Just the kind they've been making for three weeks--fleshing out the underbelly of their pitching staff.
I don't know if there's been any particular delay other than to determine that his troublesome back won't be a major problem. Before the season is over, that conversation at least will have to take place.
The shock waves should come from looking at the standings and seeing 50-50--the most absolute of mediocrity. There are a number of hitters who are starting to get hot now, though, and the schedule isn't that foreboding for the next several weeks. The mission should be to get as far as you can over .500 and then see where that leads you, until you play Milwaukee for the first three of those 13 games in mid-August.
Gorman has been hot. So is Lane Thomas, who probably is not a Class AAA player and also Juan Yepez, who has been hitting for power, and Conner Capel, who has just been hitting. The starting pitching--Liberatore, Thompson, Rondon, etc, has been better--and the bullpen consists of some guys who spent much time here this year, including Elledge, Webb and Fernandez. Yepez, you may recall, was the Class A first baseman/third baseman the Cardinals got from the Braves for Matt Adams some four years ago.
You're welcome. The umpires have a union, too, and they may have some objections to which you propose. There is an evaluation process at MLB for the umpires, though, and that does play into postseason assignments to a degree. It was a rough series of umpiring this weekend in Cincinnati. But that's the first series I can really say that about all season.
I do not think there is one outside "major" move that you could be sure would make an eight-game difference between now and Oct. 1, without forfeiting part of your future. Haven't the Cardinals done enough of the latter already in recent years?
Because not only chicks dig the long ball. That's the way the game is played until somebody wins a title who plays it differently.
There are enough wise veterans on this team who realize it is the players' lack of consistent play that got the Cardinals into this mess and that they shouldn't expect the front office to conduct an all-out bailout to rescue them. My theory is to improve where you can but see how the rest of the season plays out when you have most of your team on the field. If it means no division title, so be it. And hold on to your prospects. Those three contracts coming off the books amount to some $40 million.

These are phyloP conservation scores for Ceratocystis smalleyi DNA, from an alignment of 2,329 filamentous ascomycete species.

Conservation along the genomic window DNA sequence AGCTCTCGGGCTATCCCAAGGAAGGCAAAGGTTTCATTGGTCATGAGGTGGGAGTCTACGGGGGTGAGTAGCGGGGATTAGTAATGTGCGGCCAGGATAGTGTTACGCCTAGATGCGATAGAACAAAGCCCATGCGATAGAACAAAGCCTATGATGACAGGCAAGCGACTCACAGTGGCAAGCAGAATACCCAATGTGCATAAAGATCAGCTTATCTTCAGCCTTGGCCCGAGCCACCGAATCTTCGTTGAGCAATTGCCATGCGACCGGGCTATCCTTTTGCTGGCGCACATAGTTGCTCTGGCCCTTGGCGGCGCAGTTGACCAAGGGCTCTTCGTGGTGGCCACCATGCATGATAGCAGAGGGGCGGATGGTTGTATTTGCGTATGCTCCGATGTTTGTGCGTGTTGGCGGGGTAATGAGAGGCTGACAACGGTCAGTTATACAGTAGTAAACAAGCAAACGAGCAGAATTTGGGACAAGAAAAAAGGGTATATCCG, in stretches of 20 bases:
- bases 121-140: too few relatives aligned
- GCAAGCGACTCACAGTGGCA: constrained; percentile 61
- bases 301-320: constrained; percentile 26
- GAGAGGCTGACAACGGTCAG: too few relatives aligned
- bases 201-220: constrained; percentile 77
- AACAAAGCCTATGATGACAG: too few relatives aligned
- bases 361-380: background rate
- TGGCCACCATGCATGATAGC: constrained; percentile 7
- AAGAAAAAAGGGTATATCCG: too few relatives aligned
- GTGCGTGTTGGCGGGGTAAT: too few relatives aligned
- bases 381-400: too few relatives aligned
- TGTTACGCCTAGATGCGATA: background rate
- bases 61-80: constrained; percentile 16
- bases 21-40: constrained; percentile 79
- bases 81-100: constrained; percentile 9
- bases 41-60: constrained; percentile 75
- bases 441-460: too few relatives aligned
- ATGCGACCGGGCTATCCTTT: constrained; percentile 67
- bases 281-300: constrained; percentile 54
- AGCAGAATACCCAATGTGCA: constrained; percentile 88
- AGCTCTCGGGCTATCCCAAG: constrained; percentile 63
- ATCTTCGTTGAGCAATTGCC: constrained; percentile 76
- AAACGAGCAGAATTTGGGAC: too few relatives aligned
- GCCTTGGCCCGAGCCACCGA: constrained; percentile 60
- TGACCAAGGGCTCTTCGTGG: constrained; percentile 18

Ramirez might more sense if you think you want him as a second baseman. The outfield appears to be fine, for the moment, at least although Gallo's lefthanded bat would provide a different look.
I'm not saying they wouldn't but it depends on what the cost is in players. Those other teams expect a return. It appears Washington might be in a selling mood, though. Scherzer would have the right to name his new club, if he is moved. Veteran utilityman Josh Harrison could help a team although he wouldn't put the Cardinals over the top. The Cardinals already have sampled some of the Nationals' relievers, signing Justin Miller and T.J. McFarland, who were let go by the club.
I agree that there has to be some reasonable doubt about Mikolas after two missing seasons. But the team has him under contract for two more seasons so it is time to start finding out.
It has become apparent that there wasn't enough depth in either the pitching staff or the offense this year.
It bothers me, I know that.
Ponce will be a long to middle reliever when he returns. He did have two saves by the way so he could finish a game once in a while, too, if his control is right.
La Russa has the ability to blend what he sees with his eyes and what he is given with the numbers, which he does use to an extent. Teams like the Dodgers, Giants and Yankees seem to be heavily reliant on analytics and it has worked out fine for the first two. Not so much with Aaron Boone and the Yankees.
In no particular order, there are Calderon Club in Milwaukee, Jacks Stacks Bar-b-que in Kansas City, Soho in Pittsburgh, Nicoletta's in Cooperstown and Capital Grille anywhere. Some of my favorites have closed over the years and some of the places I don't travel to anymore.
I'm not quite sure what this means but everyone realizes the team has to be better than it is right now. Bill DeWitt likes being a contender and usually the Cardinals are. I know you're saying they haven't won anything big since their NL title in 2013 and that is eight years--a long time here but not in some places.
I'm with you for the most part, but I do see the value in some numbers. Which ones to value the most is a team-by-team decision, I guess. But my favorite type of offensive team is one that doesn't strike out much, has speed and at least a modicum of power. If you put the ball in play often enough, the other side might miss it or throw it away if you give it a chance. I, like you, wish more managers operated by the seat of their pants--or at least intuition-- sometimes rather than a spread sheet.
I would never say never. But I doubt we'll see him again this year. The Dodgers probably didn't even need him.